UPSC Mains 2019: Shifting gears to roll out electric vehicles

automotive industry

 

Topic: Shifting gears to roll out electric vehicles

Topic in Syllabus: Infrastructure – Energy

electric vehicles

Context:

The global automotive industry is on the verge of a big disruption. Digitization, increasing automation, and new and emerging technologies would revolutionize the way people move. The Indian automotive industry has begun to feel the ripple effects of this global disruption.

 

Present status of Global automotive industry:

  • With growing concerns towards sustainable development and mitigating climate change, there is a need to shift from the current unsustainable approach to a more sustainable effort.
  • Urban passenger mobility has undergone significant changes over the past few decades due to rapid industrialization and the boom of the IT sector.
  • Travel patterns have become increasingly complex and difficult to predict and manage. This has put increasing pressure on bigger cities and their transport and infrastructure.

 

Facts:

  • Global sales of passenger cars are forecast to hit 78.6 million vehicles in 2017.
  • Along with China, the United States is counted among the largest automobile markets worldwide, both in terms of production and sales.
  • About 6.9 million passenger cars were sold to U.S. customers in 2016, and around four million cars were produced here in the same year.
  • The United States became a key automotive market in the early 1900s, when Ford introduced assembly line car production to mass-manufacture its Model T.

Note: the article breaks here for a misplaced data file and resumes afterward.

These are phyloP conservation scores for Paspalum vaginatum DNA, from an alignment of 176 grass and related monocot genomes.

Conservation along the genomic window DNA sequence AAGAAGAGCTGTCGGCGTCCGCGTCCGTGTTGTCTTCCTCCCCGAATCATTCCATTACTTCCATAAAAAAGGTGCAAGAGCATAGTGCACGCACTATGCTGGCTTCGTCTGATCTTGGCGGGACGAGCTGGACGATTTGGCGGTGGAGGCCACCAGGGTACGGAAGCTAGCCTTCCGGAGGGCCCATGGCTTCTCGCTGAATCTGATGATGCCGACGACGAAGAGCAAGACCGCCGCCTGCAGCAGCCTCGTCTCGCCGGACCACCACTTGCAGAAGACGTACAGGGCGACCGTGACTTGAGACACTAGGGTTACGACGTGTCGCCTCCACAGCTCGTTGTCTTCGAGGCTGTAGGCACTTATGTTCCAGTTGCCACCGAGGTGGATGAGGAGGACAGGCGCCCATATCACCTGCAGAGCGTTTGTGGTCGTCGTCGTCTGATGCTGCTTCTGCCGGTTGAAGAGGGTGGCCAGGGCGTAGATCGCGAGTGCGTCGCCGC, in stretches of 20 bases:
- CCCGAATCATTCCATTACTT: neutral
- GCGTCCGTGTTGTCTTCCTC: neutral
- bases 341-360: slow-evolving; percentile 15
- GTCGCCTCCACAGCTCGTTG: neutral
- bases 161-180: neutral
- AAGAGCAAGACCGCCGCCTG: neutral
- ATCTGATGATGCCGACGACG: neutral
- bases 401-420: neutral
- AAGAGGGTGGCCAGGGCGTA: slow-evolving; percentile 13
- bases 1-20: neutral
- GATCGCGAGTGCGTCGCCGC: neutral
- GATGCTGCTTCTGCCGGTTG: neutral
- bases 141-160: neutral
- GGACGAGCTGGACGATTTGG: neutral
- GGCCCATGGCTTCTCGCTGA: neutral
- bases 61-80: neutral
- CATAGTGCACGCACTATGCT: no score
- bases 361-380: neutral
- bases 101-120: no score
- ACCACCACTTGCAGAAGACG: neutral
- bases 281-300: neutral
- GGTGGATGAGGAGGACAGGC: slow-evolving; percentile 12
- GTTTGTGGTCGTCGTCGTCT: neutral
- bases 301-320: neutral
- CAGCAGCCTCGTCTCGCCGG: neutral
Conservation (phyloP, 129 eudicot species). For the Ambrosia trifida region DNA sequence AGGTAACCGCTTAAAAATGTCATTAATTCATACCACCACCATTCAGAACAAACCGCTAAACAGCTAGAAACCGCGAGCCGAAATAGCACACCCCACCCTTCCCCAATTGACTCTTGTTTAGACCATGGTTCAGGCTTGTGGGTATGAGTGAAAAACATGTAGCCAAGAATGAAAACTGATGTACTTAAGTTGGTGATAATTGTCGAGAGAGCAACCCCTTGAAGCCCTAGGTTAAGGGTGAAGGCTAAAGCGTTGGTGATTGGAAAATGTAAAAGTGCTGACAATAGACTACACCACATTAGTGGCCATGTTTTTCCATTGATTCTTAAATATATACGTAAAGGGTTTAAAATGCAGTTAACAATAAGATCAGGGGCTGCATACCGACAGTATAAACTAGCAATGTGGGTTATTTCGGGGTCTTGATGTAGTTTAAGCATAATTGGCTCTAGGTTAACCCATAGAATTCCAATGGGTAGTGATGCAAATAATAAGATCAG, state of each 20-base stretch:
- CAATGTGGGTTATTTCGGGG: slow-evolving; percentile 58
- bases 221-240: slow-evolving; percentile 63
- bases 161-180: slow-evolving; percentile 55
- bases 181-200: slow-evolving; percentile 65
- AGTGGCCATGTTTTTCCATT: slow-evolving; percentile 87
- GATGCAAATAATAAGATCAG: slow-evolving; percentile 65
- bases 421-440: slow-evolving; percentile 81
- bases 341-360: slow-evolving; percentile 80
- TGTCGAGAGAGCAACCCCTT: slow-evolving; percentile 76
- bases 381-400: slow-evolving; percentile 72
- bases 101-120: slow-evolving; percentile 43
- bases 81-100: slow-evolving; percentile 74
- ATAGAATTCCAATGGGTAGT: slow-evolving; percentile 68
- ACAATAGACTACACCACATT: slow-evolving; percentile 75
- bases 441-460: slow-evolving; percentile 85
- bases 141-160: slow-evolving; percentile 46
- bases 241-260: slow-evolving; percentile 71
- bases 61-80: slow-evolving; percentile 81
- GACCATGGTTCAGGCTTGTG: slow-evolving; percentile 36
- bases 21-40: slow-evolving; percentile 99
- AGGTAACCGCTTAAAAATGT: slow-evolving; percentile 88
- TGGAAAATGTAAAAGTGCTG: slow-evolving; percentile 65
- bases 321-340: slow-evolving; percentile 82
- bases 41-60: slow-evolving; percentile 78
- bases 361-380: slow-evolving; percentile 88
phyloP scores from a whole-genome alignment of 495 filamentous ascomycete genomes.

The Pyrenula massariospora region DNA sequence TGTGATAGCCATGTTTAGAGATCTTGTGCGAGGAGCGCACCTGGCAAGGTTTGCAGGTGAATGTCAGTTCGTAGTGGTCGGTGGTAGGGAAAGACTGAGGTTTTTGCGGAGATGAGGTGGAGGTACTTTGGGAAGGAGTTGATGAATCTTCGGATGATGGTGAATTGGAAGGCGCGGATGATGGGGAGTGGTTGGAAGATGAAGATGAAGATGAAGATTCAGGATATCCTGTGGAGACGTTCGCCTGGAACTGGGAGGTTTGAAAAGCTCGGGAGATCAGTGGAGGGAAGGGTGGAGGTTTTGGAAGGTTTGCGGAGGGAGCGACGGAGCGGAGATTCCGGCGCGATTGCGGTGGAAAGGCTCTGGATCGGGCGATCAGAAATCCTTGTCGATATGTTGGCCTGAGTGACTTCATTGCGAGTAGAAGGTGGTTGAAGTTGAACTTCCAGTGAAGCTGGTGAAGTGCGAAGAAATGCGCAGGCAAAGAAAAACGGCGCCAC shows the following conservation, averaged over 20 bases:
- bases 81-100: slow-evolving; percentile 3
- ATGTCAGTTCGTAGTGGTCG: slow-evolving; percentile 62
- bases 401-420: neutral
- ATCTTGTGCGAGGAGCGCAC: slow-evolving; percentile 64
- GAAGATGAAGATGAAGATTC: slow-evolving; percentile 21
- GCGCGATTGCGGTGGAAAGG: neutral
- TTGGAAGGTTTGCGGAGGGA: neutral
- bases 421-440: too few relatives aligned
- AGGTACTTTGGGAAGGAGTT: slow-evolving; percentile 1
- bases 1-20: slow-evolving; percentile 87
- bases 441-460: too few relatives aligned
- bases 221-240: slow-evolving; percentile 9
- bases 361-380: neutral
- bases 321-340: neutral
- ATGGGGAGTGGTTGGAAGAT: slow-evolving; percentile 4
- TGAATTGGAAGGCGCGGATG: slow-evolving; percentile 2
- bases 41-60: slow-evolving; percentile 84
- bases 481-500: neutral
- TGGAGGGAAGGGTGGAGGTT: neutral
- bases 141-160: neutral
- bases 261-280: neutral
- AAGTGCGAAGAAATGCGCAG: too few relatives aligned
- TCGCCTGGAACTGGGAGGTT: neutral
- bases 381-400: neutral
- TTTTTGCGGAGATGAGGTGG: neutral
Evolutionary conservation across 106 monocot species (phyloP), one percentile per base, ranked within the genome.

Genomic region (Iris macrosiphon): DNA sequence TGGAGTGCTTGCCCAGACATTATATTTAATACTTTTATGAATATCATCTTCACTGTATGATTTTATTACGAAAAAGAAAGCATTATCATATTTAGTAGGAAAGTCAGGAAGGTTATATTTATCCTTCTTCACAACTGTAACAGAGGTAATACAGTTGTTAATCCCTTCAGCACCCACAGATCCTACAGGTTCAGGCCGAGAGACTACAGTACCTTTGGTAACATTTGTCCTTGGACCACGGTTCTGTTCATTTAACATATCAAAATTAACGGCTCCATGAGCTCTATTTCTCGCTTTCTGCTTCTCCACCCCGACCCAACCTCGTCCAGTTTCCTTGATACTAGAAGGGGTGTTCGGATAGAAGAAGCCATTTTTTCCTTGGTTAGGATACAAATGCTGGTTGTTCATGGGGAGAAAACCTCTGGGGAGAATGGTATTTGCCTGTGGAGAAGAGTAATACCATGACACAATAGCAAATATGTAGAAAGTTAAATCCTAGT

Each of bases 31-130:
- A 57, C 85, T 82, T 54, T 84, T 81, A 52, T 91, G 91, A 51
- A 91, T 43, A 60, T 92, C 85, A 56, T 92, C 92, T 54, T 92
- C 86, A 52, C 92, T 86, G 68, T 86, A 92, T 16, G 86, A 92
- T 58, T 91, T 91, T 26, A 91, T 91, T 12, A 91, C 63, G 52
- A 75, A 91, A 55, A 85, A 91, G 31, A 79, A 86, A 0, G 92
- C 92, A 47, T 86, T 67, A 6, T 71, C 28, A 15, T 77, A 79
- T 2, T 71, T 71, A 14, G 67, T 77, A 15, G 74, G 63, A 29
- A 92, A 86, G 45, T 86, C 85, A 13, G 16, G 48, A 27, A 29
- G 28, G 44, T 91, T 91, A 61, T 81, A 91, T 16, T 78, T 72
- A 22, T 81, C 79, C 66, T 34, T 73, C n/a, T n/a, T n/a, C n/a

• Today, the Ford Motor Company still ranks among the leading manufacturers of passenger cars, its most popular passenger car model currently being the Ford Focus, which was also one of 2016’s bestselling light vehicles worldwide.
  • In terms of revenue, Toyota, Volkswagen, and Daimler topped the list of major automobile makers in 2016, while the automotive supplier industry was dominated by Bosch, Continental, Denso and Magna.

 

Key findings:

Overall, the global automotive industry is in better shape than it was five years ago, especially in the US, where profits and sales have recovered following the recent economic crisis, and in China, where growth remains strong. This progress will likely continue. By 2020, global profits for automotive OEMs are expected to rise by almost 50 percent. The new profits will come mainly from growth in emerging markets and, to a lesser extent, the US. Europe, Japan, and South Korea will be stagnant in terms of profit growth.

 

There are four key challenges that OEMs need to address to get a piece of future profitability. The analysis of this report projects to 2020, but these challenges will shape the industry until at least 2025.

  • Complexity and cost pressure: There will be more platform sharing and more modular systems. At the same time, regulatory pressures will tighten, and prices in established markets are likely to be flat.
  • Diverging markets: OEMs need to adapt to changing regional and segment patterns of supply and demand with respect to their production and supply base footprints, supply chains, and product portfolios; and the emerging Chinese aftersales market offers new growth opportunities.
  • Digital demands: Consumers want more connectivity, are focused on active safety and ease of use, and are increasingly using digital sources in making their purchase decisions.
  • Shifting industry landscape: Suppliers will add more value in alternative powertrain technologies and in innovative solutions for active safety and infotainment; Europe needs to restructure and adjust its capacity to better match demand; and competition is emerging from China.

 

What are the future challenges and opportunities?

Apart from sales volume growth, four challenges will shape the near and medium-term future. The industry response to these challenges could raise profitability by EUR 2 billion in a base case scenario. These challenges will matter much more for established markets than for emerging ones.